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ok, you're not alone in this.

I belive you may be victom of a PRC/DCOM exploit ("IF" nothing was changed by the would-be bonehead doing this) Try blocking PORT 135 UDP/TCP @ your firewall

I'd post the link to the information, but the link includes sample code that shouldn't be linked to and is in PDF form.

dreadman2kAuthor Commented:

Yes, I've read that article & applied that change, hoping it would trap the shut-down command. However, PCs with this feature turned on still shut down wiothout warning & without any dialog asking the user to enter a reason for the shutdown. This can be tested using the command-line shut-down I listed in the original post. Thanlks for the effort, though.
dreadman2kAuthor Commented:

As for the PRC/DCOM exploit: The PCs in question have all the security patches from Microsoft applied - we use a SUS server to update the PCs. Is there a new vulnerablility that uses this port?

We block TCP port 135 from outside the network, but are suggesting we close it off on the individual PCs? My concern there would be the loss of remote access/monitoring of the PCs on the LAN.

What are your thoughts?

Personaly, if blocking port 135 stopped the problem I could live with finding a way around any issues enabling it would cause.
Even with the patches, it is suggested by MS and others that 135 (among other ports) be blocked.

I'm not saying this will solve your problem, only that based on what I've found looking into this, this seems to be a reasonable shot at solving your problem.

I would suggest however you try it on only 1 pc. If it works, then add the solution to the rest.

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To prevent this shutdown when it occurs do this:
Start button---> Run ----> Cmd

Inside Dos window write:

To abort the shutdown process.

Winlogon.exe is a process which is registered as the W32.Netsky.D@mm worm. This virus is distributed via the Internet through e-mail and comes in the form of an e-mail message, in the hopes that you open it’s hostile attachment. The worm has it’s own SMTP engine which means it gathers E-mails from your local computer and re-distributes itself. In worst cases this worm can allow attackers to access your computer, stealing passwords and personal data. It is a registered security risk and should be removed immediately. Please see additional details regarding this process.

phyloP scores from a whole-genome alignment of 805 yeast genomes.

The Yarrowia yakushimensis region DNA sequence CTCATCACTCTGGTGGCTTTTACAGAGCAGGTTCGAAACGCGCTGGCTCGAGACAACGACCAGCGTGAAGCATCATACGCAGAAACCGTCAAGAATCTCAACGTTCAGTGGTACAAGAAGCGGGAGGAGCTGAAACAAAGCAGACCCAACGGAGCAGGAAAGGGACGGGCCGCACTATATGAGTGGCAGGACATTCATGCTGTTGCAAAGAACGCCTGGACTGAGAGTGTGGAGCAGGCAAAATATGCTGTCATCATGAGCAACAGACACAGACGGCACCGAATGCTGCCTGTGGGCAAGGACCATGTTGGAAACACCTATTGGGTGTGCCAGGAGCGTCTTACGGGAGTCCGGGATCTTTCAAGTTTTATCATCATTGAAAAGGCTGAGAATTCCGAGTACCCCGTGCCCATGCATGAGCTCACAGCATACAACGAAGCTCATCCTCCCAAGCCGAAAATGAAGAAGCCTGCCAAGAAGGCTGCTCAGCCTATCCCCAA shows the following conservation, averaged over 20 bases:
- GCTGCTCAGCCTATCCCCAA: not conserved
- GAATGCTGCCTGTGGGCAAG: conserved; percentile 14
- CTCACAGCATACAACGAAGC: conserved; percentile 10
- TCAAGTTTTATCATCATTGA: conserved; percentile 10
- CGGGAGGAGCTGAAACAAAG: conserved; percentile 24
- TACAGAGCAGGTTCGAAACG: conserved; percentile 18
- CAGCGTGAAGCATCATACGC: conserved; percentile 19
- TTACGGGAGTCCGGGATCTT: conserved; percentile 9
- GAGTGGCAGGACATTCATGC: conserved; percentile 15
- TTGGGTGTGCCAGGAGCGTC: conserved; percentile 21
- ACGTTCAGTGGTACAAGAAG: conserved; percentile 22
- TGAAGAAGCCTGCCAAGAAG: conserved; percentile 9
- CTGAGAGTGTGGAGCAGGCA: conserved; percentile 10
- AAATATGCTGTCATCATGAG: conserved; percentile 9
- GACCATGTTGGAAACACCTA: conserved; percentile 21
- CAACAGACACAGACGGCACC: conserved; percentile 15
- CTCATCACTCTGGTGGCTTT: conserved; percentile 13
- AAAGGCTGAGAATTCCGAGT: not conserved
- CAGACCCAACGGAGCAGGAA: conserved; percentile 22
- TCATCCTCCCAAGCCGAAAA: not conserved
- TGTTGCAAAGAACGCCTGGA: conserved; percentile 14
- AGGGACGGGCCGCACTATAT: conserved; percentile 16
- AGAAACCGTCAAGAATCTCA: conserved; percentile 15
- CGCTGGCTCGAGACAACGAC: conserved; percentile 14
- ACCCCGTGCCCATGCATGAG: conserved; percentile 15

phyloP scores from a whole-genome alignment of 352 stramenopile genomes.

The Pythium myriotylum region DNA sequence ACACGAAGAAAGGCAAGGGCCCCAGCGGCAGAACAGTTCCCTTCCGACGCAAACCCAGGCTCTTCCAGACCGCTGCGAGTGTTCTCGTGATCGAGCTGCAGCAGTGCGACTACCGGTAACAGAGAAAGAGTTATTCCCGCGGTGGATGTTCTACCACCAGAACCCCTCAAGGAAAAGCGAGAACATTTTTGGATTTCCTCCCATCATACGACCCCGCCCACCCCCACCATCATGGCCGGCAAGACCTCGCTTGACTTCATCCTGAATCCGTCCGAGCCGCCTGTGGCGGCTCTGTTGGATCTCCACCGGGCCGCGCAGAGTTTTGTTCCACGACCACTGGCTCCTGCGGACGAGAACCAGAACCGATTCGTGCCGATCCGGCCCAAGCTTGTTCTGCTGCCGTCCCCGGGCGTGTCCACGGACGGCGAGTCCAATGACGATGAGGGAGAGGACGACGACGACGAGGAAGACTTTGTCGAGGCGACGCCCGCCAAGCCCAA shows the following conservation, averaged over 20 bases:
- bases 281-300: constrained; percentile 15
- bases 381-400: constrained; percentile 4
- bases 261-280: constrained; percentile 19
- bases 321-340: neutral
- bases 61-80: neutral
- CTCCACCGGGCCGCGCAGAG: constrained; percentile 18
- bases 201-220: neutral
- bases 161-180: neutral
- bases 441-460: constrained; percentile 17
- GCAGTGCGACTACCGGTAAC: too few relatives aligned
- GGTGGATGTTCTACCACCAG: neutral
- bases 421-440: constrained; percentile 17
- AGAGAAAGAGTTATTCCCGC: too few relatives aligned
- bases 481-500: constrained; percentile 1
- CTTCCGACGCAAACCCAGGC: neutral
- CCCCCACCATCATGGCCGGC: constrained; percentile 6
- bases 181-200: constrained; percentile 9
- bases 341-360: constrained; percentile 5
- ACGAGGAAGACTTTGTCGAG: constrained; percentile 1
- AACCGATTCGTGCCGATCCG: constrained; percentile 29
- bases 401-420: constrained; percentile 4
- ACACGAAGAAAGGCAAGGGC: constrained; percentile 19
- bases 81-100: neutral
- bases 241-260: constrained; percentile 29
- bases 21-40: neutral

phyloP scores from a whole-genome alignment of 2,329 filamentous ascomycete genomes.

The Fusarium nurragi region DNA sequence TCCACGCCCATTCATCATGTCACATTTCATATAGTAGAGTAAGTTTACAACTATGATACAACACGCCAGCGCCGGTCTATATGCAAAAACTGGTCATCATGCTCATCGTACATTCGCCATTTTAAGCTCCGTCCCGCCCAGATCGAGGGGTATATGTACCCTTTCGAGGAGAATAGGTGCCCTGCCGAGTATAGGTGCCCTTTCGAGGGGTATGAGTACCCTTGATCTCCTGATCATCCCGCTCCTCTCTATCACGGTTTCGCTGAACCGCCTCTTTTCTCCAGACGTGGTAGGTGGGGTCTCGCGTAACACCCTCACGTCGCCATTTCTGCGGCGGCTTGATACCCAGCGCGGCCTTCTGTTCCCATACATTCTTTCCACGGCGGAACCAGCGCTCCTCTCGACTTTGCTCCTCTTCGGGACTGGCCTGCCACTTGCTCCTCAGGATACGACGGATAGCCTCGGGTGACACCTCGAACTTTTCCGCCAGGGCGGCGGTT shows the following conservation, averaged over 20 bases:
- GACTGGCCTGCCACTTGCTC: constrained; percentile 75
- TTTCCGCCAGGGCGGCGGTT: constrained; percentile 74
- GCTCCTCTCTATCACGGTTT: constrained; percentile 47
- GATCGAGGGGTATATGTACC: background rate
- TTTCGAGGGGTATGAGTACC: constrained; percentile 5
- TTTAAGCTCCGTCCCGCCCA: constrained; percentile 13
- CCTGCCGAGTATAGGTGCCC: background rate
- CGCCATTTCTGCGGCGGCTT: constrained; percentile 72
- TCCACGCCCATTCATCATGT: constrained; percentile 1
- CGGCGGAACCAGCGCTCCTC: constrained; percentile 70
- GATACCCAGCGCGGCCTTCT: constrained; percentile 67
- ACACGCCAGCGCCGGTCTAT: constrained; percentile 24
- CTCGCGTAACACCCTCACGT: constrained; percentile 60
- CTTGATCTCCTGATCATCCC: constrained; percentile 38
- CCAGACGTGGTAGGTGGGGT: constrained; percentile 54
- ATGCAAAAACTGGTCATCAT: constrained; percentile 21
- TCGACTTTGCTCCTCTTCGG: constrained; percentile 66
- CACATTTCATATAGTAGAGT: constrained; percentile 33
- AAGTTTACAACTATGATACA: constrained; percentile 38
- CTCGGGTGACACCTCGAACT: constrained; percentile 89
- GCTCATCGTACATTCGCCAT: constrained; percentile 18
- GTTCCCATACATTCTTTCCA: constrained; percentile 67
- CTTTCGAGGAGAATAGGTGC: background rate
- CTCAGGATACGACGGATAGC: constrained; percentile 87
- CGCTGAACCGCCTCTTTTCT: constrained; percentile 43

So antivirus should fix that.
But is there is a possibility that a lan user uses an application to shutdown other pcs.

Hope this helps.
Sorry that was:

"There is a possibility that a lan user uses an application to shutdown other pcs."

dreadman2kAuthor Commented:
Hi Codedk,

Thanks for the suggestion on stopping shutdown, but this shutdown is sent with a zero delay untill shutdown. This means the usual warning dialog is not displayed & the first you know about it is as applications close one after the other. There is no opportunity to cancel the shutdown.

I have scanned the winlogon.exe files on suspact PCs with a scanner that detects Netsky. D and all came back negative.

As to the possiblity of a user doing this deliberately - I guess you can never say 100% that it didn't happen, but we are a small company & I can't come up with a reason for anyone to do this. I know that may not sound convincing to you, but I have considered this before & with the people we have, it simply isn't a believable outcome.

Thanks for your efforts on this.

It was just a hypothesis.. :)
Anyway cant come up with something else...

I hope you solve this.
dreadman2kAuthor Commented:
A little more info.

We did a packet capture for the relevent section of the network & were able to capture the packets being sent to the victim PC that triggered the shutdown. THe shutdown order is being sent as a task scheduler job that runs immediately. Its doing this through tcp port netbios-ssn (139). Once again it shouldn't have permission to do this but it does. In previous bouts we did find that shutting down the scheduler service stopped an individual PC from rebooting. This is a workaround to my problem, but I would really like to find what is responsible.